>>>>> constrained to some context.  I have been focusing on (1), with the
>>>>> expectation that (2) would be dealt with separately in the model,
>>>>> where provenance is a kind of description.  If I understand correctly,
>>>>> you are particularly concerned to distinguish between entity and
>>>>> description.  It seems to me that "bob" has been adopted variously to fulfil
>>>> both these distinctions.
>>>>> ...
>>>>>
>>>>> Example: suppose we're interested in Halley's comet, and in particular
>>>>> in the periods when it is close to the sun or visible from earth.  So
>>>>> we have two
>>>>> concepts:  Halley's comet and Halleys comet when close to Earth.  To
>>>>> my mind, these are both *entities* (sensu F2F1).  Any description that
>>>>> is true of Halley's comet generally should also be true of it when
>>>>> close to Earth, but there are many other assertions are true the
>>>>> constrained Halley's comet that are probably not true at all times
>>>>> (e.g. the appearance of a tail due to expulsion of gas and dust caused by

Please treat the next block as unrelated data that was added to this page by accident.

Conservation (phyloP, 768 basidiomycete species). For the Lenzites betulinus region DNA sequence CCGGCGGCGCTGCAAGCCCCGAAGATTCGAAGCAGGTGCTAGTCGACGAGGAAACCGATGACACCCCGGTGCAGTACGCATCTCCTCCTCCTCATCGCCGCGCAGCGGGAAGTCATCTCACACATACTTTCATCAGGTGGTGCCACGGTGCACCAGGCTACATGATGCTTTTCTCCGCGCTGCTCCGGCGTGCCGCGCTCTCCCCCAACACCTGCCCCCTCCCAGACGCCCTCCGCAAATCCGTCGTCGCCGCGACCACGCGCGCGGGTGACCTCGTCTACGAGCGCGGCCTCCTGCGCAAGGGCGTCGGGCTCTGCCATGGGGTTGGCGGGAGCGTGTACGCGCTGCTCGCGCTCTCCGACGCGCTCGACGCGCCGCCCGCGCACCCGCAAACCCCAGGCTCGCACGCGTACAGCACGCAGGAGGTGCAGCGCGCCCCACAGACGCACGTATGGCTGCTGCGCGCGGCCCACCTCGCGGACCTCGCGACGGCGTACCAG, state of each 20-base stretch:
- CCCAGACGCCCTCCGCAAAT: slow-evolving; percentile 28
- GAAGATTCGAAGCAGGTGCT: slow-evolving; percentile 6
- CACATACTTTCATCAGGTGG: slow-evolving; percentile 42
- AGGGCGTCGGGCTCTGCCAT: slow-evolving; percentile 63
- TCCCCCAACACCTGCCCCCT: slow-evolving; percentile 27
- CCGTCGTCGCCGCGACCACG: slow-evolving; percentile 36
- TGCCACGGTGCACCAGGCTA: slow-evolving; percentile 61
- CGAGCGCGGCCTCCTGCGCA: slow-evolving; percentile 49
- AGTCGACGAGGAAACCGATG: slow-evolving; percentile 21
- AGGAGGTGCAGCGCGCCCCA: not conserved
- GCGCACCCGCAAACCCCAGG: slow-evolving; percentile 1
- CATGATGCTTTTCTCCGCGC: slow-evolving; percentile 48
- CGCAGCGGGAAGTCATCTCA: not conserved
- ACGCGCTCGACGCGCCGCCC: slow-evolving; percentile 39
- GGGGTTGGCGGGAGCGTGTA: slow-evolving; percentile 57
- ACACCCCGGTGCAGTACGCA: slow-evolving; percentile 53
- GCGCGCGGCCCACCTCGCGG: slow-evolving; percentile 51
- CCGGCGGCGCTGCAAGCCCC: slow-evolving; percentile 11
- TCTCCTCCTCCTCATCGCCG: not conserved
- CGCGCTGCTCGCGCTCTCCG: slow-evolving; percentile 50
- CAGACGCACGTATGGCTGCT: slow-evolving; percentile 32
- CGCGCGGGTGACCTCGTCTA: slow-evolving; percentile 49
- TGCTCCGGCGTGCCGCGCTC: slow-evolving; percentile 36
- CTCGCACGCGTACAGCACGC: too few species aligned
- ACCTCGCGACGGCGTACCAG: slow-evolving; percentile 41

>>>> solar heating).
>>>>> The page http://en.wikipedia.org/wiki/Halley's_Comet is a
>>>>> *description* of Halley's comet.  Being a Wikipedia page, it probably
>>>>> changes over time.  So we may wish to discuss it as it exists in a
>>>>> particular period of time.  Today, for example, it contains a list of
>>>>> 95 references indicating sources of information used in the page.
>>>>> Thus we may expect this page to be a description of Halley's comet for
>>>>> its entire lifetime, but needs to be constrained to make statements
>>>>> about the number of references it contains.  In this respect, the page is
>>>> both an "entity" and a "description" of an entity.
>>>>> The page at http://en.wikipedia.org/wiki/Halley's_Comet also has a